White House Fails to Fill Key Anti-Terror Job

The prospect that Al Qaeda or some other terrorist group might get its hand on a nuclear bomb is widely viewed as the scariest national-security threat facing the country. But more than a year after Congress passed a law creating a White House "czar" to focus on the issue, the post has yet to be filled—the apparent victim of yet another clash over presidential powers.

The provision creating a new special White House office to coordinate nuclear proliferation and counterterrorism efforts was tucked away in a landmark bill passed by Congress last year implementing the recommendations of the 9/11 commission. (At the same time, Congress created a commission to study the problem.)

"With this bill, we'll be keeping our promises to the families of 9/11 … and we'll be making the American people safer," proclaimed Speaker Nancy Pelosi on July 27, 2007, as the massive bill was passed. President Bush signed the measure into law a few days later, hailing the act as another example of his administration's commitment to fighting terrorism.

But since then, barely a word has been heard about the "United States Coordinator for the Prevention of Weapons of Mass Destruction Proliferation and Terrorism," as the position is officially called in the 9/11 law. Nobody has been nominated by President Bush to fill the position. And the office that coordinator is supposed to run doesn't exist.

"I call the White House every other week about this," said Carie Lemack, cofounder of the Families of 9/11, a group that still lobbies to make sure the government fulfills its 9/11 commitments. "They call back and tell me, they're working on it."

To be sure, there are a number of government offices dealing with the nuclear proliferation issue. Officials at the National Security Council, the CIA, the Office of the Directorof National Intelligence and the Departments of Energy, Defense and State, among others, all work on various aspects of the problem. But the thinking, in creating the new position, which some White House officials thought made sense was that the government needed one top official to cut through interagency disputes and make sure everybody was working together on how best to keep nukes and other weapons of mass destruction out of the hands of terrorists.

"I did see a value in having somebody who wakes up every morning and goes to bed every night worried about the issue," said Frances Fragos Townsend, who until January served as President Bush's chief homeland-security adviser.

So what's the problem?

One explanation: Top White House lawyers, led by David Addington, Vice President Dick Cheney's ever-vigilant chief of staff, recoiled at the idea of creating a new White House office whose director was answerable to Congress, according to two sources (who asked not to be identified talking about internal matters). As the Congress wrote the law, the new WMD and terrorism czar would not just have to be confirmed by the Senate. Congress would also be guaranteed access to any "information, documents and studies" commissioned or written by the nuke czar. In addition, the law required that his or her deputies could be called to testify before Congress.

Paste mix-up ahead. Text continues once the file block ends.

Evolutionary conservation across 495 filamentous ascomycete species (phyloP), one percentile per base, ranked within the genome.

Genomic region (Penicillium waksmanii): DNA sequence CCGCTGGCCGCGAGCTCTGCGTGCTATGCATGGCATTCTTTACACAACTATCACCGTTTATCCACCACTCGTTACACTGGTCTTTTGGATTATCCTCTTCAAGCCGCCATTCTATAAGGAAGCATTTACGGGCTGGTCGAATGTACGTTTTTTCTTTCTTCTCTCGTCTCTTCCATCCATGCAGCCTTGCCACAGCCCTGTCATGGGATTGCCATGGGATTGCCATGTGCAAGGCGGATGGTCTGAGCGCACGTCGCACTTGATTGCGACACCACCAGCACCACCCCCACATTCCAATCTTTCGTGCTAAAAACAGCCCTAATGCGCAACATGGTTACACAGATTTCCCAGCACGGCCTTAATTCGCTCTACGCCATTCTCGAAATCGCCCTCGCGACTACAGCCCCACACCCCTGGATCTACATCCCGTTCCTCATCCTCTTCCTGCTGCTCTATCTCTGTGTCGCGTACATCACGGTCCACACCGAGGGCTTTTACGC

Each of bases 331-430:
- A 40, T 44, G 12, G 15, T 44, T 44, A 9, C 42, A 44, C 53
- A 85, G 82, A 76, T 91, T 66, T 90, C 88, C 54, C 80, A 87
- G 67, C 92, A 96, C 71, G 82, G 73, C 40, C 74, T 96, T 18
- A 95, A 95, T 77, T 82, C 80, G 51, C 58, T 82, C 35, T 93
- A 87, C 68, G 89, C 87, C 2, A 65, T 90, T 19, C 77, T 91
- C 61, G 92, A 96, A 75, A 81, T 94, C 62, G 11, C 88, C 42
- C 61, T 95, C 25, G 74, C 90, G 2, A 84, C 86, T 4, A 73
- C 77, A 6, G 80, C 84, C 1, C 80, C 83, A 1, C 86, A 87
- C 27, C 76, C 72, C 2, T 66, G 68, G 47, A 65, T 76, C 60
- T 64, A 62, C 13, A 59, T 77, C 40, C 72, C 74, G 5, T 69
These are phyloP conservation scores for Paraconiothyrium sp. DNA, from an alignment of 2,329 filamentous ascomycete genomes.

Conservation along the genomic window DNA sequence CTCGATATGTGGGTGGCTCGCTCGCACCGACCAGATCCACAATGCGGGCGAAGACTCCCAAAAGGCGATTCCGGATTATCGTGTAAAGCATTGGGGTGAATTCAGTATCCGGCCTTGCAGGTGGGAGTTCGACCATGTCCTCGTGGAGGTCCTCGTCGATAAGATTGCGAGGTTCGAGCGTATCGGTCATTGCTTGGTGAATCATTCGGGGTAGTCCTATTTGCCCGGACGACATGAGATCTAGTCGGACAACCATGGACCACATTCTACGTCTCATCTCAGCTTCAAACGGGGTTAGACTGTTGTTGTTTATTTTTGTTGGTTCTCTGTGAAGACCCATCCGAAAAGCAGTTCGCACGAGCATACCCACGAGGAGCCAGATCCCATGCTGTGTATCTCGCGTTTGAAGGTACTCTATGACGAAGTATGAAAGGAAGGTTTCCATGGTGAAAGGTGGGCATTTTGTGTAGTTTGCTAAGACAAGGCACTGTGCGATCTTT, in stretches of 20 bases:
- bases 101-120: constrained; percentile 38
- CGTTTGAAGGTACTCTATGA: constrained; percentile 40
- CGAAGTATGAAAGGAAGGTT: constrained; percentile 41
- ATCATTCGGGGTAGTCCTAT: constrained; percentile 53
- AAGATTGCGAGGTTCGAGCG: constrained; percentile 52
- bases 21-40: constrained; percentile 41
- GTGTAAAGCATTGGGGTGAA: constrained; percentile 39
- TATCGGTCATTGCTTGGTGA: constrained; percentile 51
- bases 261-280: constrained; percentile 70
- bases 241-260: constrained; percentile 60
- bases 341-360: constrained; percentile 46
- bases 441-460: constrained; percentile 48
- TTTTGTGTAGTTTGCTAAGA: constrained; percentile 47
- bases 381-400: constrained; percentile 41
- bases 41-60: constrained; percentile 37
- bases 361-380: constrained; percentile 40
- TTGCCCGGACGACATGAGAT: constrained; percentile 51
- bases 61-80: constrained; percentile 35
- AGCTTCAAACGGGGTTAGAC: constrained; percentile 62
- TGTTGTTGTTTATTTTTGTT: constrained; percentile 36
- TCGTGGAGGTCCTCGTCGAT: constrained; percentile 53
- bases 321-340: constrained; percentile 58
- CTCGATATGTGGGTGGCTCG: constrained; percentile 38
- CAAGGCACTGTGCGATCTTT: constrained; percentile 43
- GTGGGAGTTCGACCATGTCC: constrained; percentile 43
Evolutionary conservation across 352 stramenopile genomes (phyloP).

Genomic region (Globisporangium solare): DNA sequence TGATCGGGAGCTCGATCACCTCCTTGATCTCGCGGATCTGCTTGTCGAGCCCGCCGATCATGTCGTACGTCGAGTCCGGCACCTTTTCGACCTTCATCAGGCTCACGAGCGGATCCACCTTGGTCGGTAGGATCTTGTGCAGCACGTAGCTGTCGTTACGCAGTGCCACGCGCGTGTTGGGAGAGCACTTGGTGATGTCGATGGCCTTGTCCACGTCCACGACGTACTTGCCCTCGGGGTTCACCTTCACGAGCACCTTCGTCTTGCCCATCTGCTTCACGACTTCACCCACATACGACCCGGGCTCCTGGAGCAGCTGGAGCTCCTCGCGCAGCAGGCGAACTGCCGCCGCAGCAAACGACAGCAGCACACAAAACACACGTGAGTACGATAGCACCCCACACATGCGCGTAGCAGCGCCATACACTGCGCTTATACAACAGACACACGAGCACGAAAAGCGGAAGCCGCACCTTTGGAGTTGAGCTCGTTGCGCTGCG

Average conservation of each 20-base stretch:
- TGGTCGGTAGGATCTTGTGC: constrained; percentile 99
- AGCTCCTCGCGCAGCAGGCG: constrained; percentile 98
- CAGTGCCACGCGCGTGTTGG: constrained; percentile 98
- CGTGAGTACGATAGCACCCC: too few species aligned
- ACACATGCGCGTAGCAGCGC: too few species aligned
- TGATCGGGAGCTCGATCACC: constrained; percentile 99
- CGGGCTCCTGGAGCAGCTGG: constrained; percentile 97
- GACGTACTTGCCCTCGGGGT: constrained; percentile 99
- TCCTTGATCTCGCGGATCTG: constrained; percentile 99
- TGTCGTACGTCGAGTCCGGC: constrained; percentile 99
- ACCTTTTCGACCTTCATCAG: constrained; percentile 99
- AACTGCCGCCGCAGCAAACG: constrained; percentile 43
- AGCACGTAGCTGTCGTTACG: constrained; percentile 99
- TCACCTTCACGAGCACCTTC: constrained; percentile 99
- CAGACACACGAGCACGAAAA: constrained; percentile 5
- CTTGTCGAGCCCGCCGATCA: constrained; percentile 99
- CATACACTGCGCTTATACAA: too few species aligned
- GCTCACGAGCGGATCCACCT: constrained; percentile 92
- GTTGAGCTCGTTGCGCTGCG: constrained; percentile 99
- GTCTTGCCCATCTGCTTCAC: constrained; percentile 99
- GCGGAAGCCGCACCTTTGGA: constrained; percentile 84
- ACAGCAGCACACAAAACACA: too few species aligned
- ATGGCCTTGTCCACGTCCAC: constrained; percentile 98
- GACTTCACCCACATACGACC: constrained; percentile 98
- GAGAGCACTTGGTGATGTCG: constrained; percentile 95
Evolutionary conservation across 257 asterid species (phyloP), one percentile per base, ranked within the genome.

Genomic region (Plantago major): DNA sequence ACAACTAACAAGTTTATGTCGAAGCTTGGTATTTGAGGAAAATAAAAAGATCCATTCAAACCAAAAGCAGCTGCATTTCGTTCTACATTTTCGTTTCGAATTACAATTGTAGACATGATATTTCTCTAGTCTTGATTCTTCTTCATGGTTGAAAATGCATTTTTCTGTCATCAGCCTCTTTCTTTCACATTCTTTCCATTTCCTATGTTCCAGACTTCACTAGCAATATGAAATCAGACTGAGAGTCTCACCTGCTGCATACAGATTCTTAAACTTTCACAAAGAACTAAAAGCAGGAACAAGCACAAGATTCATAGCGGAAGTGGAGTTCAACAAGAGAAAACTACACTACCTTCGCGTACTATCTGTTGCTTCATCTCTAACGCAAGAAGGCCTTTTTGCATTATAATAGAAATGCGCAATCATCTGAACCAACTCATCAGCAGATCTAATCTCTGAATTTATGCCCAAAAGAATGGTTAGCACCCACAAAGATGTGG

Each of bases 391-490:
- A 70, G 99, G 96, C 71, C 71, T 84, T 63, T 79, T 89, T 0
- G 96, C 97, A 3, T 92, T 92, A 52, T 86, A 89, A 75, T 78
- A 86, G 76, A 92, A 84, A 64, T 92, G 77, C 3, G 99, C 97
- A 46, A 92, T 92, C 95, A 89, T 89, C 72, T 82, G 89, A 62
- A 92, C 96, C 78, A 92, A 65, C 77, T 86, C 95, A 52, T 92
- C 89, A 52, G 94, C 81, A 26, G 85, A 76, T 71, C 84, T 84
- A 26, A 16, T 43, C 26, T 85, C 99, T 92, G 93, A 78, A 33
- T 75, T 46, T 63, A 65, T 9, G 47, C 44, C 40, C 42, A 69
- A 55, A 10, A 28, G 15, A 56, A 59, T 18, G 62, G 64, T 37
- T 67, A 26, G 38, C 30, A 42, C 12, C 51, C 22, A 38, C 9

The idea of White House officials being summoned to testify to Congress (and describing internal administration deliberations) set off Addington and other White House lawyers. As they saw it, the concept would violate executive privilege—a principle the Bush White House has fought many a legal battle to uphold, the sources said.

This didn't mean Addington and the lawyers were opposed to the concept of such an office. But the result has been a prolonged stalemate. Asked about the matter at a recent conference on Al Qaeda sponsored by the New America Foundation, Townsend diplomatically said there was a "problem" with the way Congress wrote the bill. Lemack, the 9/11 families' advocate, said she has been advised that Kenneth Wainstein, Townsend's successor as White House homeland-security adviser, and Juan Zarate, the top White House counterterrorism adviser, are trying to figure out a solution.

Asked about the matter, an administration official told NEWSWEEK that White House officials were engaged in confidential discussions with members of the congressionally mandated WMD and Terrorism Commission (co-chaired by former senators Bob Graham and Jim Talent) about the "right structure" for the new nuclear-proliferation and terrorism office. (The official also noted that Congress didn't get around to actually naming the members of the commission until this year and its final report is due shortly.)

"We have been focused on getting this right rather than getting it done quickly," said the official, who asked not to be publicly identified talking about a subject of ongoing deliberations.

In some respects, the logjam over a new nuclear-proliferation czar is similar to one over another office authorized by the 9/11 law—a civil-liberties board. The board, also recommended by the 9/11 commission, is supposed to monitor the impact of various counterterrorism efforts on civil liberties and report to Congress on any abuses. But as a result of a clash between congressional Democrats and the White House over who should serve on the board, it has never gotten off the ground.

Now it appears neither office is likely to be up and running until next year, when a new Congress convenes—and a new president moves into the White House.